If you are going to use the cold plate to test the thickness of the preserves the ‘wrinkle test’ to see if they are ready to jar, put the plate in the freezer now. You can read about this method towards the bottom of this page.

Once I got back to my cherries I put the mixture in a large heavy bottom pot and turned the heat on. I brought the mixture to a full boil, cooked stirring frequently for about 10 minutes. I placed the candy thermometer in the mixture and continued to cook and frequently stirred until the temperature registered 220 degrees, it took about 30 to 40 minutes. While it was cooking I skimmed off the foam that floated to the surface. I added the box of pectin to the pot around the thirty minute mark. You will want to watch it close and keep stirring at this point. My preserves set within minutes of adding the box of pectin.

Some folks use pectin, some don’t. Some do not think it is good, but pectin is all natural, just like adding green apple to the mix to help thicken the jams and preserves. Some will use a jar of apple jelly instead of the pectin to do the same job, it is all in who is making the preserves.

If you want to make them without the pectin then proceed with these directions:

When the temperature reaches the 220 degrees on the thermometer you can perform a gel test. Place a small plate in the freezer before you start, when doing the test get the cold plate from the freezer and place a spoonful of the preserves on it. Return it to the freezer and wait one minute. Remove the plate and gently nudge the edge of the preserve juice with one finger. If the preserve is ready, it will wrinkle slightly when pushed; if it is not ready it will be too thin to wrinkle you will need to cook a few more minutes and repeat the gel test until you get the gel to wrinkle.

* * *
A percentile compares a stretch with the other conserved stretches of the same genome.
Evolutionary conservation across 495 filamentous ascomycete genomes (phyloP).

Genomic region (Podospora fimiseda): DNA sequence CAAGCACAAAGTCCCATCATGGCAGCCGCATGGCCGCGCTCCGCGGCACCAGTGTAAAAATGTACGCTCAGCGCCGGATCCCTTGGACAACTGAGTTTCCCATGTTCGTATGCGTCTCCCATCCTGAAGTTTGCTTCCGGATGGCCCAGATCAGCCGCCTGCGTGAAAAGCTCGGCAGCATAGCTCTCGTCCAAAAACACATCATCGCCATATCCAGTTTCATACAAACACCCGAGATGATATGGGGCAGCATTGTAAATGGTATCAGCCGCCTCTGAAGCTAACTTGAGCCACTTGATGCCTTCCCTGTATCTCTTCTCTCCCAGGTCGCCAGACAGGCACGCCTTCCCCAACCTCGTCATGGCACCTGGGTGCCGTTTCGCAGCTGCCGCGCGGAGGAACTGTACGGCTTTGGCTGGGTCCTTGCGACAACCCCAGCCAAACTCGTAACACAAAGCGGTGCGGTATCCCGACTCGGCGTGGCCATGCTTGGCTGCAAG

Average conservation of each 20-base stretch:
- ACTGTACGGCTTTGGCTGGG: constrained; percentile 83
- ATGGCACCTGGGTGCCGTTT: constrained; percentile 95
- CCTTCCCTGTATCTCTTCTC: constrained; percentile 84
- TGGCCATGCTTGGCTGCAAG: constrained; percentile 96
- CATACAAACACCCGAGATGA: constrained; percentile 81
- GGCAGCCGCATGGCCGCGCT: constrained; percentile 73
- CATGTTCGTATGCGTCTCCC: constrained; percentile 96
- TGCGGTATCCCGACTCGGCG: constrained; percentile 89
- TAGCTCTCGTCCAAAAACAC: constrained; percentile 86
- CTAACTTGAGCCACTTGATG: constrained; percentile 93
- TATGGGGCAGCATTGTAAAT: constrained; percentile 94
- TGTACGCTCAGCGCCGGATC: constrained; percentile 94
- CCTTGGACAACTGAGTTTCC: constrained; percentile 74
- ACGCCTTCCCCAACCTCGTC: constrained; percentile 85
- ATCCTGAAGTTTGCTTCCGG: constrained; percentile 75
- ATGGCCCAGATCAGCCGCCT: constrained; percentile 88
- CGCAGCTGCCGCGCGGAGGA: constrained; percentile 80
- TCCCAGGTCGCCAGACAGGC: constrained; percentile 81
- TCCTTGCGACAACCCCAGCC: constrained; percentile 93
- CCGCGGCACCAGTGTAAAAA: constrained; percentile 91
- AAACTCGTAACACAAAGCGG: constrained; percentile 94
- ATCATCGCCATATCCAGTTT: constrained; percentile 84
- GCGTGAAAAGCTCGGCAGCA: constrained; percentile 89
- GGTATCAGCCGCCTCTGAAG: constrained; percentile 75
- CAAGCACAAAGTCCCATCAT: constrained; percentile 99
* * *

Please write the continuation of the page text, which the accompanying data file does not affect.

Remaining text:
Once the preserves have jelled properly; remove the pot from the heat. I had my sterile jars waiting and had the canning funnel in the first jar. I ladled the preserves into the jar to within ½ inch from the top. I removed the funnel and put on the next jar and repeated until I had used up all the preserves. Once I had all the preserves in the jars I used a clean damp cloth and went around each rim to make sure the rim was clean and placed a lid on the jar and then screwed on the band tight and then turned just until it loose. All the jar were readied, I used the canning tongs and placed each jar into the boiling water making sure that they did not touch each other or the side of the pot… about one inch apart.

I raised the heat to high, covered the pot and brought the water to a boil. You may have to turn the heat down some or crack the lid when the water gets boiling hard. I processed the jars in the boiling water for 15 minutes. Using the canning tongs, I then transferred the jars to a wooden board (I used my thick cutting board) covered with a tea towel and cool completely.

Let jars stand 24 hours. Check cooled jars for slight indentation in the lid that will indicate a vacuum seal. Store the jars in a cool, dark place up to one year. Around here they will not last that long.

The color of the Bing Preserves’ is such a jewel tone compared with the early spring Rainier Cherry.  The end product in my opinion the Bing wins hands down….